Let $E \subset \mathbb{R}^n$ be a set of finite perimeter that satisfies $ \mathcal{L}^n (E) < \infty$. Assume that $E$ is symmetric with respect to the hyperplane $\{x_n = 0\}$. We know that there exists a sequence $(E_h)_h$ of bounded open sets having polyhedral boundary and that are symmetric with respect to the hyperplane $\{x_n = 0\}$ such that $$ E_h \to E \quad \text{as } h \to \infty \quad \text{and} \quad \lim_{h \to \infty}P(E_h) =P(E). $$ and $$\lim_{h \to \infty} P(E_h; F) = P(E; F) \text{ for all } F\subset \mathbb{R}^n \text{ that satisfies } P(E; \partial F )=0.$$ For all $h \in \mathbb{N}$ and $z \in \mathbb{R}^{n-1}$ let us set \begin{gather*} (E_h)_z := \{ t \in \mathbb{R} : (z,t ) \in E_h \}, \quad (E)_z := \{ t \in \mathbb{R} : (z,t ) \in E \} \\ m_h (z) := \mathcal{L}^1 ((E_h)_z) \text{ with }z \in \mathbb{R}^{n-1} , \quad G_h := \{ z \in \mathbb{R}^{n-1} : m_h (z) > 0 \} \\ m (z) := \mathcal{L}^1 (E_z) \text{ with }z \in \mathbb{R}^{n-1} , \quad G := \{ z \in \mathbb{R}^{n-1} : m(z) > 0 \} . \end{gather*} I have to prove that (up to a subsequence) $G_h \to G $ as $ h \to \infty$ (which means $\lim_{h \to \infty} \mathcal{L}^{n-1} (G_h \triangle G)= 0$).

My attempt: if we prove that $$\lim_{h \to \infty} \mathcal{L}^n ( G \setminus G_h) =0 \text{ and } \lim_{h \to \infty} \mathcal{L}^n ( G_h \setminus G) =0 $$ then I have finished.

By Fubini's Theorem (and using the fact that the vertical slices of these sets are intervals) it can be showed that \begin{equation*} \begin{split} \mathcal{L}^n( & E_h \triangle E) = \int_{\mathbb{R}^{n-1}} \mathcal{L}^1 \bigl( (E_h \triangle E)_z \bigr) \, dz = \int_{\mathbb{R}^{n-1}} \mathcal{L}^1 \bigl( {E_h}_z \triangle {E}_z \bigr) \, dz = \\ & = \int_{\mathbb{R}^{n-1}} \left| \mathcal{L}^1 ({E_h}_z) - \mathcal{L}^1 ({E}_z) \right| \, dz = \int_{\mathbb{R}^{n-1}} \left| m_h(z) - m(z) \right| \, dz. \end{split} \end{equation*} Therefore passing to the limit as $h \to \infty$ we get $$0 = \lim_{h \to \infty} \mathcal{L}^n ( {E_h} \triangle E) = \lim_{h \to \infty} \int_{\mathbb{R}^{n-1}} \left| m_h(z) - m(z) \right| \, dz. $$ Up to a subsequence, for a.e $z \in \mathbb{R}^{n-1}$, $m_h(z) \to m(z) $. This proves that $$ \lim_{h \to \infty} \mathcal{L}^n ( G \setminus G_h) =0,$$ Indeed for a.e. $z \in G$, since $m_h(z) \to m(z) $ and, by definition of $G$, $m(z) >0$ , we have that $m_h (z) > 0$ if $h$ is great enough, hence $z \in G_h$ if $h$ is great enough.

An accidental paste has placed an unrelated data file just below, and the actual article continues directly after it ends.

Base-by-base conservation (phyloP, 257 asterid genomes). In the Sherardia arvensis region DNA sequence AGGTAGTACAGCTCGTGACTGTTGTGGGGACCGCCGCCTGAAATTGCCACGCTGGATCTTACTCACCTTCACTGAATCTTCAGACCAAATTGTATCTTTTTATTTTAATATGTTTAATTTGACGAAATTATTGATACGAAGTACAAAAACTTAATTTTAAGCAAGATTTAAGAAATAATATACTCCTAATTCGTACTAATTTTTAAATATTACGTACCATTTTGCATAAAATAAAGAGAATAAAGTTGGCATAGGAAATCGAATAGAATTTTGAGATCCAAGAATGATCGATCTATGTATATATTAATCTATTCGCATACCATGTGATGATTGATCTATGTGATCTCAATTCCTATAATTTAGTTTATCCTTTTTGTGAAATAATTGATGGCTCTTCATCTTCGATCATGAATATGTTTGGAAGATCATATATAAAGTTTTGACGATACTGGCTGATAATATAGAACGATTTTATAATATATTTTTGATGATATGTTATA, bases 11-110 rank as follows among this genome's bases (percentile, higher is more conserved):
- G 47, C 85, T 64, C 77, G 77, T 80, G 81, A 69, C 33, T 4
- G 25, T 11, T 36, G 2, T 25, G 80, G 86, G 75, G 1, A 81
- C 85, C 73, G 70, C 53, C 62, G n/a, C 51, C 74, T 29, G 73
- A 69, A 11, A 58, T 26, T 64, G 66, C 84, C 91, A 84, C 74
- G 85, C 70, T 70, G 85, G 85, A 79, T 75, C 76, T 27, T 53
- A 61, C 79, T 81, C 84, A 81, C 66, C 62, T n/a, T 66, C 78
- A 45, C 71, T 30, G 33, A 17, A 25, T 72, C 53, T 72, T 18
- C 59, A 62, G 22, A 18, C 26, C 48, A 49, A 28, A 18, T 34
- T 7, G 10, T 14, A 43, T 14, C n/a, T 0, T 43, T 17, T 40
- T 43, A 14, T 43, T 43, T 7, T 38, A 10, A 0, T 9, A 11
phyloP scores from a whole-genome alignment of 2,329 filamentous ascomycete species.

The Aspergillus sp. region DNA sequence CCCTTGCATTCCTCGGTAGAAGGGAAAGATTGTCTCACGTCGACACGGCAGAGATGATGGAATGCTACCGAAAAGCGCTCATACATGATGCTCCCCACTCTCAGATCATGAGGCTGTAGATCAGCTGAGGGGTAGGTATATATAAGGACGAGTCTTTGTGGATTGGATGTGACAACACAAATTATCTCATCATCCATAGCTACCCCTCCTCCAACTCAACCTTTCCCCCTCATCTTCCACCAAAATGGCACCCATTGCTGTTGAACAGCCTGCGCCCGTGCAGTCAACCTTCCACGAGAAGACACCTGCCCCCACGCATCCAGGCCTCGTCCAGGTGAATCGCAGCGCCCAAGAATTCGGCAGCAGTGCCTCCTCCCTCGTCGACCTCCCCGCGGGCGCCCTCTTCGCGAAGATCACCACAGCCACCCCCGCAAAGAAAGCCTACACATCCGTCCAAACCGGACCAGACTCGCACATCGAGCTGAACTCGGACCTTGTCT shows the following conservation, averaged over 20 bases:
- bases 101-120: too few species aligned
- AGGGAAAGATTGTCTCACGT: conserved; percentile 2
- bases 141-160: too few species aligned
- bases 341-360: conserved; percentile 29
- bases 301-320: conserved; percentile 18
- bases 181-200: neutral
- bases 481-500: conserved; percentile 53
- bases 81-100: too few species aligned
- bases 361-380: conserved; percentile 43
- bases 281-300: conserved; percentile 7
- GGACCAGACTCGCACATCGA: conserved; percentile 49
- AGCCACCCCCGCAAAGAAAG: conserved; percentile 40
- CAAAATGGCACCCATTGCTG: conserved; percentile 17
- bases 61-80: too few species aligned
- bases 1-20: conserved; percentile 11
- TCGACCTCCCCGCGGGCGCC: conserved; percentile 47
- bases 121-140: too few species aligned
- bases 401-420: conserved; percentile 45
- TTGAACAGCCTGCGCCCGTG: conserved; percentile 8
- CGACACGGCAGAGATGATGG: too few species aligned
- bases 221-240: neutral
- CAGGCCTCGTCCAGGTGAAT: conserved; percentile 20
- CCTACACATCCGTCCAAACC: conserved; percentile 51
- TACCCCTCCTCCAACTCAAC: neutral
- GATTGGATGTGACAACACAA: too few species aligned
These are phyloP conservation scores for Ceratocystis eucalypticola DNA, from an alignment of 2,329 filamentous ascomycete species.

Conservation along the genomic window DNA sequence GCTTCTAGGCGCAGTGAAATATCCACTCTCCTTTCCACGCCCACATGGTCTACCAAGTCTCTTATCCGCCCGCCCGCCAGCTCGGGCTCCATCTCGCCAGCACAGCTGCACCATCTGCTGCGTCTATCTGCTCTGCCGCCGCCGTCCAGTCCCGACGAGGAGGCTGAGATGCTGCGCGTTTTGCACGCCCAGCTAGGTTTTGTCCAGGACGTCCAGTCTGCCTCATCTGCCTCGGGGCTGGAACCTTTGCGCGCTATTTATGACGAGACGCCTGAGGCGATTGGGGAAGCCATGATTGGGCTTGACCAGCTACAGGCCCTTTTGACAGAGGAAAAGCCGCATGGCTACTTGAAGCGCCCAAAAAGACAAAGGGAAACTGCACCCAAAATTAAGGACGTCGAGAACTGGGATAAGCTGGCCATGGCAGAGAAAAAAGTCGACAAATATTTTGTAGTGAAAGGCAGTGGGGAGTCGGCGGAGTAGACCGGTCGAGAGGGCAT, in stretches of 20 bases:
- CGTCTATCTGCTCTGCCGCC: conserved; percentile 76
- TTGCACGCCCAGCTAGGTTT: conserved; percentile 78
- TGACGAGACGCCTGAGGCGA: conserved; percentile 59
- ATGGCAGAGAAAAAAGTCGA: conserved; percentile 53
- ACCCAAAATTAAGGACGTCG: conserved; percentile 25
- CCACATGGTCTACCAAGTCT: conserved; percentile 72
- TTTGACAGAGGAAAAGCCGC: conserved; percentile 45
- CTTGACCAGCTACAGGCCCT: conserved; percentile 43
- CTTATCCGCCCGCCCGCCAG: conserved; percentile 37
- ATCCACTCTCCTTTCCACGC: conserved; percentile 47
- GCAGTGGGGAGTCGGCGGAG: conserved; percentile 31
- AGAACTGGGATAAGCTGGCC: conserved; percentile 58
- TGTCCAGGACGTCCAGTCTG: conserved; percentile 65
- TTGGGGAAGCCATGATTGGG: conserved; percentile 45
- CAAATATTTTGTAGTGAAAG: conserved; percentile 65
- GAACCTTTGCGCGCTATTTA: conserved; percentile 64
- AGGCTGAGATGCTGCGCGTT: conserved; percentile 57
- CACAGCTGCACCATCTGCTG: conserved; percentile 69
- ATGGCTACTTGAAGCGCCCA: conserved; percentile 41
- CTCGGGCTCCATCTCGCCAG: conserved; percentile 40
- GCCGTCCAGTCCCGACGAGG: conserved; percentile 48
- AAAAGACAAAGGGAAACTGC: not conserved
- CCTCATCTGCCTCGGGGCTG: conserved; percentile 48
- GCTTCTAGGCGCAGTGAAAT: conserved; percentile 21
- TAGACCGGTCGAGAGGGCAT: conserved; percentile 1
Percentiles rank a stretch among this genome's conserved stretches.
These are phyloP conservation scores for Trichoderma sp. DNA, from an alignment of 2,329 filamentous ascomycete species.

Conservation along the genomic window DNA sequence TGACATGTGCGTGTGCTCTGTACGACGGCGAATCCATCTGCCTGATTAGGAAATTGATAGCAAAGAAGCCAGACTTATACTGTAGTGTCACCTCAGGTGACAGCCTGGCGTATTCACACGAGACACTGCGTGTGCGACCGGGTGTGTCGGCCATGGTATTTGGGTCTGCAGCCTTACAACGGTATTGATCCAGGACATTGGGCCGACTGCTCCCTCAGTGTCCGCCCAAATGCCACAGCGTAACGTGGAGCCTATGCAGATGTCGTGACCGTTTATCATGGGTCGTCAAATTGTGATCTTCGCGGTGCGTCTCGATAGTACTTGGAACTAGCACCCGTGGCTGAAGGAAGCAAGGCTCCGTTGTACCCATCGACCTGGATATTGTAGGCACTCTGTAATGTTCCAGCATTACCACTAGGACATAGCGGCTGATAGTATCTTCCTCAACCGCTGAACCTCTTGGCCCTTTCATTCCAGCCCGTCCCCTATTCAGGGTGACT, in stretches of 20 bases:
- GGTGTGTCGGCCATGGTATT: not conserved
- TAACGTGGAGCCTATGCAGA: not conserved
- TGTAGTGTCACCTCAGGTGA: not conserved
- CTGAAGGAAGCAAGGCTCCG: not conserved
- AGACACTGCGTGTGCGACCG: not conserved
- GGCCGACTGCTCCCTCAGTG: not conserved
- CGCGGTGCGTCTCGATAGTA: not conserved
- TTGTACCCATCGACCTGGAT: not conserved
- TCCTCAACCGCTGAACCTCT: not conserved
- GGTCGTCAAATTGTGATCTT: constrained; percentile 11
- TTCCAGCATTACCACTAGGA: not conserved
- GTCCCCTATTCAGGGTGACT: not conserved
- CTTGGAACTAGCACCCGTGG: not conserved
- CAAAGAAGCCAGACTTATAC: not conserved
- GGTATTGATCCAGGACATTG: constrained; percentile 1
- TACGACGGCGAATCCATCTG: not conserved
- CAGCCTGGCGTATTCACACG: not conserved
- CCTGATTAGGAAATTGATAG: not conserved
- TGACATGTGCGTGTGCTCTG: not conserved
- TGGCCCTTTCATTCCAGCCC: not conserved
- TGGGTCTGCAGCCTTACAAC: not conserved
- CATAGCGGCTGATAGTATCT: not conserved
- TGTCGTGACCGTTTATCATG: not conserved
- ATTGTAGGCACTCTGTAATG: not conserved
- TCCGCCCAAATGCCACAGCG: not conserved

But we I don't know how to prove that $\lim_{h \to \infty} \mathcal{L}^n ( G_h \setminus G) =0$. The above argument can't be adapted to this case because I think there could exist $z \notin G$ (ie $m(z)=0$) such that $m_h (z) \to m(z)$ but $m_h(z) >0$ for all $h$ (thus $z \in G_h $ for all $h$). I've been trying for hours but I can't conclude!

Thank you very much for any advice!!

  • $\begingroup$ Vertical slices of these sets aren't necessary intervals on $\mathbb R$ (take a torus or a donut). You need $E_h$ convex in order to have $\left(E_h\right)_z$ an interval. $\endgroup$ – Jihlbert Jan 6 at 17:18

Your Answer

By clicking “Post Your Answer”, you agree to our terms of service, privacy policy and cookie policy

Browse other questions tagged or ask your own question.